Those Americans hoping for expensive gender reassignment surgery may now be able to afford it under the Obama healthcare law, The Daily Beast
"We are still dependent on insurance and the medical community for us to be able to live authentically," Aydin Kennedy, coordinator of the transgender health program at St. John’s Well Child and Family Center in Los Angeles, told the Beast of the new developments that offer transgender people hope.
The Obamacare law is seen as protecting transgender Americans from discrimination and helps them because it bars coverage denials based on pre-existing conditions, the Beast noted. Now, many in that community may purchase their own private plans, which allows them coverage for their needs. Those who live in states that have embraced Medicaid expansion under Obamacare may offer such new health developments for free to those who are transgender and with lower incomes.
Recently, the state of Oregon added transgender health to its state insurance program, a plan for low-income residents described as "historic" by health advocates nationally, the Oregonian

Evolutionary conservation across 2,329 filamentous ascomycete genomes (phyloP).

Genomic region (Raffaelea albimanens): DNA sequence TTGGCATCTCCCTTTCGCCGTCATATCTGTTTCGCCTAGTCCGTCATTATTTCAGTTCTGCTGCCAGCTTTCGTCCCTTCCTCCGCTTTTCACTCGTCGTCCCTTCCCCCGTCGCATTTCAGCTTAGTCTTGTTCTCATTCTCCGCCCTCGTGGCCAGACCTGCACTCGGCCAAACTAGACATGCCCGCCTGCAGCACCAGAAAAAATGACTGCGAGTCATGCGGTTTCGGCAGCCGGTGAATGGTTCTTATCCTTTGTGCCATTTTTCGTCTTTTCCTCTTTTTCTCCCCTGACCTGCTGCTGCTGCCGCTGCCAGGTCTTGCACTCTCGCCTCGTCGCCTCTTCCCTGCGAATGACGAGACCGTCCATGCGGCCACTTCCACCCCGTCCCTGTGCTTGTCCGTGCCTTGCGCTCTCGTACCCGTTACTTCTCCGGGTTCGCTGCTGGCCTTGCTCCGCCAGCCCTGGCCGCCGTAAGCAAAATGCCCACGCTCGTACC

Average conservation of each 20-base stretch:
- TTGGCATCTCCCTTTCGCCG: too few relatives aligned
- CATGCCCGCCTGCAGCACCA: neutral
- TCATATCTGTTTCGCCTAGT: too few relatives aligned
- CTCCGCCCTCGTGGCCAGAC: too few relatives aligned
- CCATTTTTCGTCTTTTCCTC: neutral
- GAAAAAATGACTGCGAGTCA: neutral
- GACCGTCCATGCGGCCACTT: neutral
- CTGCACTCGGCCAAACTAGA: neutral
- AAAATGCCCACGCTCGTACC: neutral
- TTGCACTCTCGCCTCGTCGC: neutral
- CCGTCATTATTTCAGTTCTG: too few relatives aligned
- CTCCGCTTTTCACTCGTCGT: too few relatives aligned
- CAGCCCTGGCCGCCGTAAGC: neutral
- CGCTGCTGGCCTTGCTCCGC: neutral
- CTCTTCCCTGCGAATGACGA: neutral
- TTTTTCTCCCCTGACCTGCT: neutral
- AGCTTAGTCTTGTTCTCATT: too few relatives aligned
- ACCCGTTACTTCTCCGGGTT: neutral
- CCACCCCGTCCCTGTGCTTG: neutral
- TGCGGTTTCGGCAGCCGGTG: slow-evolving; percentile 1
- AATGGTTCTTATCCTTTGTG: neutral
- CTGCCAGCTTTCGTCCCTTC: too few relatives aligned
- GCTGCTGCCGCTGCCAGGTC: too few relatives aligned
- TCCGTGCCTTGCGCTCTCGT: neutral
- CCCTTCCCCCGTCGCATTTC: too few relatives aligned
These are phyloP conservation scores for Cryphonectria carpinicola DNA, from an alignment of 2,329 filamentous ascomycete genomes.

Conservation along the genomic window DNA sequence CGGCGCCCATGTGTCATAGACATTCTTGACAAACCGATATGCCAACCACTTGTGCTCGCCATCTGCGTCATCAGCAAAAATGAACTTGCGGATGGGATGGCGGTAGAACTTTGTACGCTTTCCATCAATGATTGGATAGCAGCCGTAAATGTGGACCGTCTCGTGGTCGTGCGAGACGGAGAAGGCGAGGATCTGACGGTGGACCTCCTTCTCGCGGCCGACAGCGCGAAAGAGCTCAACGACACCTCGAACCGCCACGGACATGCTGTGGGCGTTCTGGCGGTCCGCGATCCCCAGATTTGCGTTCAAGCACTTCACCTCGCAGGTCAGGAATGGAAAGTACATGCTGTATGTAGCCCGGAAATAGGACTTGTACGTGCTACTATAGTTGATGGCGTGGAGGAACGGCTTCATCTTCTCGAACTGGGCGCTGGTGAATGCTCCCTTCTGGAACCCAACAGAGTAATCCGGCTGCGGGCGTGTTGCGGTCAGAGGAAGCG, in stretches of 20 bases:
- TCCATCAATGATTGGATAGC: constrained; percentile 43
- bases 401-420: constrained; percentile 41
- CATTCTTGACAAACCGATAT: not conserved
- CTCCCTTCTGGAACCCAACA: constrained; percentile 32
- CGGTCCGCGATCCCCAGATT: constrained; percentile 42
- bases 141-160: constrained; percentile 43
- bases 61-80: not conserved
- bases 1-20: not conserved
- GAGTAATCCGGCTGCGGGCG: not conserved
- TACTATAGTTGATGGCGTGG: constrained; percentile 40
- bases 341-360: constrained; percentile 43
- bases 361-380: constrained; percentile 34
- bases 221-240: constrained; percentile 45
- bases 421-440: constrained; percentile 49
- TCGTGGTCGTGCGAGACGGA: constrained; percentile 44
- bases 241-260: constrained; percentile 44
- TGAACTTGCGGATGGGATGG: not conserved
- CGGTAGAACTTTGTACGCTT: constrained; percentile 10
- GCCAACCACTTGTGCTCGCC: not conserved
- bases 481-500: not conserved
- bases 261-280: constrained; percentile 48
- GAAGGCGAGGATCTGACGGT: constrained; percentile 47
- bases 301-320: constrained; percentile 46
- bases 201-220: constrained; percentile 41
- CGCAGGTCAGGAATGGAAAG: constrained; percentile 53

A 13-member state board voted to approve the new program two weeks ago.
"Gender dysphoria has not been a covered condition until now," said Danielle Askini, policy director for Basic Rights Oregon in an interview with the Oregonian.
State estimates on usage rates suggest about 175 annually will take advantage of the new program at a cost for treatment of less than $150,000 yearly.
A Gallup poll
found that many in the lesbian, gay, and transgender communities feel a lower sense of well-being that their straight counterparts and that includes health outcomes.
"Despite evidence of decreasing social stigma directed toward the LGBT community in the U.S., LGBT Americans — particularly LGBT women — show a wide range of well-being disparities compared with their non-LGBT counterparts," Gallup noted in releasing its report.
"These disparities associated with sexual orientation and gender identity highlight the ongoing need for the inclusion of sexual orientation and gender identity measures in data collection focused on health and socioeconomic outcomes, Gallup noted.
"Availability of better data that identify the LGBT population will help researchers, healthcare policymakers, and healthcare providers craft better strategies to understand and prevent well-being disparities associated with sexual orientation and gender identity."
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